Saturday, June 07, 2014

World Cup: Group B Preview

It is possible to overthink the World Cup. In fact, it is really easy to do so. You can get into tactics, or managerial skills, or possible talismans. Simple point of fact - since the World Cup began, only 8 teams have won. You can pick a Dark Horse if you want, but the odds are not with you.

Group A here.

Anyway, let's get to Group B, and who is going to advance! 

Group B consists of:
Spain (your defending champions)
The Netherlands (your defending runners-up)

Spain, barring something horrible happening, should advance out of this group. The bloom is off the rose for this team, which is arguably the greatest collection of players to have ever been on the pitch together. Much has been made of the tiki-taka, but positive and negative. There are times that Spain seems be playing for 0-0 draw for the first 85 minutes. I have a grudging admiration for the way Spain plays, but I don't necessarily like it.

Yes, owning huge percentages of possession means the other team can't score, but it is the kind of "innovation" that led to the shot clock in basketball. This team, for a long time, has been "What if Barcelona didn't have Lionel Messi", and that lack of a truly great finisher does sometimes get in their way. I think it will trip them up at some point in this tournament, but not in this group.

(note: Deadspin's Billy Haisley says that "Sergio Busquets has the best first touch in the world". I'll admit to not watching as much soccer this year as I have in years past, but I refuse to believe that is true. Busquests, to my mind, is better known as one of the consummate floppers/complainers/foulers in the game. I don't know who I'd put at the top of the Best First Touch in The World list, because that's a really weird thing to give a ton of thought to, but it wouldn't be Busquets. )

The Netherlands are primed for a disappointment. This is not a controversial take, but it is one I believe strongly in. For a team that, historically, has been one of the more beautiful teams to watch play the game, they were ugly and disturbingly cynical in their 2010 Final against Spain (in which they accumulated 9 yellow cards, and ended the match with 10 men.) This is a team that dominates, wonderfully, against inferior opponents, but as soon as they are faced with a challenge, they shrink up the field, cluster and foul. It's like Nigel De Jong says, "Hey guys, let's play this one my way," (Nigel De Jong is this decade's answer to Gennaro Gattuso).

Everyone's four years older, everyone's carrying knocks - Van Persie, Robben, Sneijder can all be great. But the odds of them all being great at the same time? Seems unlikely to me. I do believe that only one of Spain and Holland advance, and my money is on Spain.

On a personal note, as a guy who has been around just long enough to remember Cruyff, and Van Basten, and Guillit, and certainly remember the team of the 90's, with Bergkamp and Davids and Kluivert, this version of Holland? It makes me sad.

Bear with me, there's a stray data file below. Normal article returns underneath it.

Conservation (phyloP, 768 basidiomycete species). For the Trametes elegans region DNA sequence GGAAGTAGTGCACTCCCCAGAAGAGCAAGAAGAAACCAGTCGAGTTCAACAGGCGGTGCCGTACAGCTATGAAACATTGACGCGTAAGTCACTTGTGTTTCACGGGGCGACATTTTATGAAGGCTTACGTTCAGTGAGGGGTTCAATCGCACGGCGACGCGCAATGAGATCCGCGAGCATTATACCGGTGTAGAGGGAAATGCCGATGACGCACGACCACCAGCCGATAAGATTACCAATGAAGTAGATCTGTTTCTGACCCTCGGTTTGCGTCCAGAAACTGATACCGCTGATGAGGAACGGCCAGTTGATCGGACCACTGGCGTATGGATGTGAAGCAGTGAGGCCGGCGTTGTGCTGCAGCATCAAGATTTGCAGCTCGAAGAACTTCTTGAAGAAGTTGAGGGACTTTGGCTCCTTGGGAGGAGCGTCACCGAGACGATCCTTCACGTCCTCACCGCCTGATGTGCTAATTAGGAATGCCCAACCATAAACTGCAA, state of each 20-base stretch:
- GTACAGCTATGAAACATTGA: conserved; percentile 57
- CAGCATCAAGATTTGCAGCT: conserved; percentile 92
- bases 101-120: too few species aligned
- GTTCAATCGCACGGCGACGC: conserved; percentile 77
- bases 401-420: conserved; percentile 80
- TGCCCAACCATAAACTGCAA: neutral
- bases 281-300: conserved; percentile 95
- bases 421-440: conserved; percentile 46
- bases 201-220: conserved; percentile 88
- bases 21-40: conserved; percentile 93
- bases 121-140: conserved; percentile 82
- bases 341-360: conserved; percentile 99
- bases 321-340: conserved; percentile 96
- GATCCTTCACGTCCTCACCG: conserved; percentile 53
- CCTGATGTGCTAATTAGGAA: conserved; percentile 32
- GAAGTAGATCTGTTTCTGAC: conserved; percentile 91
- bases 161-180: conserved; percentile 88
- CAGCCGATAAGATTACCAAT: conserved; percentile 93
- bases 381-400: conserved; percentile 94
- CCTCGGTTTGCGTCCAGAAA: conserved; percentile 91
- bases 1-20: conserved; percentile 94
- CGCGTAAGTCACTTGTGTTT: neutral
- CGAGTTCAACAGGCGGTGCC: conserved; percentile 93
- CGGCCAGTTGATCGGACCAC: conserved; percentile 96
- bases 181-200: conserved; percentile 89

I think Chile is advancing. And Haisley at Deadspin is right, a lot of the reason goes to the sheer badassery of Arturo Vidal. I love this comparison between him and Yaya Toure: "Whereas Yaya makes popping up deep in both penalty areas at any given moment look effortless, almost like he teleports from place to place, you can see the exhaust fumes billowing from Vidal when his motor is revving. He'll steam backwards into a tackle, collect the ball and slap out a pass to start the counter, then speed ahead to join the attack all in mere seconds."

Vidal is the straw that stirs the drink, to be sure, but combine him with top notch talent like Mauricio Isla (dangerous overlapping runner/crosser), veteran midfielder Jorge Valvida, strikers Eduardo Vargas and Alexis Sanchez (and Mauricio Pinilla in reserve), and you have what could be the most aggressive offensive talent in the group. With La Liga netminder Claudio Bravo (whose nickname, "Little Monkey" is awesome) in the back, Chile is one of those teams that is sneaky - players who play in top competition all over the world, but somehow escape notice.

Australia's team is nicknamed "The Socceroos", and that isn't the worst part about them. They will get to enjoy the sights and sounds of Brazil, and I bet their cute accents will help them get laid. That's about it. Their chances of advancing would only be slightly worse if their nickname was "The Kangaroos", and they fielded 11 kangaroos. Where's Mark Viduka and Harry Kewell when you need them? Retired, years ago, that's where. And Tim Cahill probably should have joined them by now, but he's now the "star". Australia never did anything of note when they were kind of good. No reason to expect anything out of them now that they are, hands down (with apologies to Iran) the worst team in the field of 32.

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